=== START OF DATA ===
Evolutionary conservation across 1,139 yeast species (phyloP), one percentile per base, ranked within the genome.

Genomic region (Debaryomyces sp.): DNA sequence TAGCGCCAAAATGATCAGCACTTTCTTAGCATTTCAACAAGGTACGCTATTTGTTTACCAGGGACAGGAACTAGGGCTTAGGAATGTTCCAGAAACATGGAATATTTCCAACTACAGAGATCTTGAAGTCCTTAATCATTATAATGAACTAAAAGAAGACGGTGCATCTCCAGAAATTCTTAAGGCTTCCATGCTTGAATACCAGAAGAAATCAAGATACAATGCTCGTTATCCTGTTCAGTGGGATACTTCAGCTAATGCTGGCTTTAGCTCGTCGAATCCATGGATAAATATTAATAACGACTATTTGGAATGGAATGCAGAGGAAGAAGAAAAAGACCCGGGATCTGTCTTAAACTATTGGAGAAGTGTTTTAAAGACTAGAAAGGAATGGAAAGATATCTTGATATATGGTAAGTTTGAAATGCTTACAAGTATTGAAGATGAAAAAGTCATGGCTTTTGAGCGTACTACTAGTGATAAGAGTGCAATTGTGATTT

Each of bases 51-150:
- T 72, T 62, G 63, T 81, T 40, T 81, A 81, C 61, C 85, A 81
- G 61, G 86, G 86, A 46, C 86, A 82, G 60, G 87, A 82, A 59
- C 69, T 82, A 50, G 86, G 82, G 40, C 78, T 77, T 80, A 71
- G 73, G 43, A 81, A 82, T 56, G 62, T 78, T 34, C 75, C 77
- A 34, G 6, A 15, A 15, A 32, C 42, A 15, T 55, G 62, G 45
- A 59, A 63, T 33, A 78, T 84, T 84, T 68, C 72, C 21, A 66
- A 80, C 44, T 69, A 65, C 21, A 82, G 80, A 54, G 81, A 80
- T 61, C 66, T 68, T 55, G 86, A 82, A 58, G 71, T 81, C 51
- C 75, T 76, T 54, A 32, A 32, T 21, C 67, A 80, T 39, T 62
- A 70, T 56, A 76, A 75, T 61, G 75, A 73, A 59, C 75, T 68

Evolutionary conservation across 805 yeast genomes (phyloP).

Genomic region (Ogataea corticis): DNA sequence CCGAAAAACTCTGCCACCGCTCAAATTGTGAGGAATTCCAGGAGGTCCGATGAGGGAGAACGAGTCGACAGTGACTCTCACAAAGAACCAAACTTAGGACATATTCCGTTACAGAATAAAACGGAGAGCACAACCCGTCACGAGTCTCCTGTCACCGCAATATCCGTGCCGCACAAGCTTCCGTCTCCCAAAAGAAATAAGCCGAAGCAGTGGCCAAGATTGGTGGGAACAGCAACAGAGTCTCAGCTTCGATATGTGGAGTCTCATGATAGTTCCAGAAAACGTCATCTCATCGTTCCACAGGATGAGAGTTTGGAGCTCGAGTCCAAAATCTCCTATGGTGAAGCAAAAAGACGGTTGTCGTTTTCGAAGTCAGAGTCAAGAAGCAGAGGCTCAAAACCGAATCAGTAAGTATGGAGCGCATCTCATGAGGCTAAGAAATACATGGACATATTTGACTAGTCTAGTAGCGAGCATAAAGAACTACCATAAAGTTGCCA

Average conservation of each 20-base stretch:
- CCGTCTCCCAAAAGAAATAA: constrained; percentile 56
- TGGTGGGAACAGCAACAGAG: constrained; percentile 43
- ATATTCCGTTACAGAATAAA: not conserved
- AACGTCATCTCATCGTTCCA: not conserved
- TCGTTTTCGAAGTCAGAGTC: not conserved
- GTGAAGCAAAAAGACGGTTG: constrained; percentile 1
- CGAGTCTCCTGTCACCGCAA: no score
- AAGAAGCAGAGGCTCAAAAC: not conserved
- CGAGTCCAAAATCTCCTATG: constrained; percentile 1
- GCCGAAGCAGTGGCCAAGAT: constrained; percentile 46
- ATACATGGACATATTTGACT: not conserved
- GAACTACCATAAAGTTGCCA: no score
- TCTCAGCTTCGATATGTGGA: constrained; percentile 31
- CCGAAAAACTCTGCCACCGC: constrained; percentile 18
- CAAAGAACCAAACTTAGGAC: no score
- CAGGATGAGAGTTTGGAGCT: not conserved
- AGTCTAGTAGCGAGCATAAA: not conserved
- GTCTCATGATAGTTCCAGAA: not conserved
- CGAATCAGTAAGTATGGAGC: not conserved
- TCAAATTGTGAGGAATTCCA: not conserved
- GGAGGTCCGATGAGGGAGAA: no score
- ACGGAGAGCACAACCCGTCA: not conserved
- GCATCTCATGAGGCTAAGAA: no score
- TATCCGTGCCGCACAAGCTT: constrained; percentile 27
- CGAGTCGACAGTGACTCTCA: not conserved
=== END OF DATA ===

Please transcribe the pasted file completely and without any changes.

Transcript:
Evolutionary conservation across 1,139 yeast species (phyloP), one percentile per base, ranked within the genome.

Genomic region (Debaryomyces sp.): DNA sequence TAGCGCCAAAATGATCAGCACTTTCTTAGCATTTCAACAAGGTACGCTATTTGTTTACCAGGGACAGGAACTAGGGCTTAGGAATGTTCCAGAAACATGGAATATTTCCAACTACAGAGATCTTGAAGTCCTTAATCATTATAATGAACTAAAAGAAGACGGTGCATCTCCAGAAATTCTTAAGGCTTCCATGCTTGAATACCAGAAGAAATCAAGATACAATGCTCGTTATCCTGTTCAGTGGGATACTTCAGCTAATGCTGGCTTTAGCTCGTCGAATCCATGGATAAATATTAATAACGACTATTTGGAATGGAATGCAGAGGAAGAAGAAAAAGACCCGGGATCTGTCTTAAACTATTGGAGAAGTGTTTTAAAGACTAGAAAGGAATGGAAAGATATCTTGATATATGGTAAGTTTGAAATGCTTACAAGTATTGAAGATGAAAAAGTCATGGCTTTTGAGCGTACTACTAGTGATAAGAGTGCAATTGTGATTT

Each of bases 51-150:
- T 72, T 62, G 63, T 81, T 40, T 81, A 81, C 61, C 85, A 81
- G 61, G 86, G 86, A 46, C 86, A 82, G 60, G 87, A 82, A 59
- C 69, T 82, A 50, G 86, G 82, G 40, C 78, T 77, T 80, A 71
- G 73, G 43, A 81, A 82, T 56, G 62, T 78, T 34, C 75, C 77
- A 34, G 6, A 15, A 15, A 32, C 42, A 15, T 55, G 62, G 45
- A 59, A 63, T 33, A 78, T 84, T 84, T 68, C 72, C 21, A 66
- A 80, C 44, T 69, A 65, C 21, A 82, G 80, A 54, G 81, A 80
- T 61, C 66, T 68, T 55, G 86, A 82, A 58, G 71, T 81, C 51
- C 75, T 76, T 54, A 32, A 32, T 21, C 67, A 80, T 39, T 62
- A 70, T 56, A 76, A 75, T 61, G 75, A 73, A 59, C 75, T 68

Evolutionary conservation across 805 yeast genomes (phyloP).

Genomic region (Ogataea corticis): DNA sequence CCGAAAAACTCTGCCACCGCTCAAATTGTGAGGAATTCCAGGAGGTCCGATGAGGGAGAACGAGTCGACAGTGACTCTCACAAAGAACCAAACTTAGGACATATTCCGTTACAGAATAAAACGGAGAGCACAACCCGTCACGAGTCTCCTGTCACCGCAATATCCGTGCCGCACAAGCTTCCGTCTCCCAAAAGAAATAAGCCGAAGCAGTGGCCAAGATTGGTGGGAACAGCAACAGAGTCTCAGCTTCGATATGTGGAGTCTCATGATAGTTCCAGAAAACGTCATCTCATCGTTCCACAGGATGAGAGTTTGGAGCTCGAGTCCAAAATCTCCTATGGTGAAGCAAAAAGACGGTTGTCGTTTTCGAAGTCAGAGTCAAGAAGCAGAGGCTCAAAACCGAATCAGTAAGTATGGAGCGCATCTCATGAGGCTAAGAAATACATGGACATATTTGACTAGTCTAGTAGCGAGCATAAAGAACTACCATAAAGTTGCCA

Average conservation of each 20-base stretch:
- CCGTCTCCCAAAAGAAATAA: constrained; percentile 56
- TGGTGGGAACAGCAACAGAG: constrained; percentile 43
- ATATTCCGTTACAGAATAAA: not conserved
- AACGTCATCTCATCGTTCCA: not conserved
- TCGTTTTCGAAGTCAGAGTC: not conserved
- GTGAAGCAAAAAGACGGTTG: constrained; percentile 1
- CGAGTCTCCTGTCACCGCAA: no score
- AAGAAGCAGAGGCTCAAAAC: not conserved
- CGAGTCCAAAATCTCCTATG: constrained; percentile 1
- GCCGAAGCAGTGGCCAAGAT: constrained; percentile 46
- ATACATGGACATATTTGACT: not conserved
- GAACTACCATAAAGTTGCCA: no score
- TCTCAGCTTCGATATGTGGA: constrained; percentile 31
- CCGAAAAACTCTGCCACCGC: constrained; percentile 18
- CAAAGAACCAAACTTAGGAC: no score
- CAGGATGAGAGTTTGGAGCT: not conserved
- AGTCTAGTAGCGAGCATAAA: not conserved
- GTCTCATGATAGTTCCAGAA: not conserved
- CGAATCAGTAAGTATGGAGC: not conserved
- TCAAATTGTGAGGAATTCCA: not conserved
- GGAGGTCCGATGAGGGAGAA: no score
- ACGGAGAGCACAACCCGTCA: not conserved
- GCATCTCATGAGGCTAAGAA: no score
- TATCCGTGCCGCACAAGCTT: constrained; percentile 27
- CGAGTCGACAGTGACTCTCA: not conserved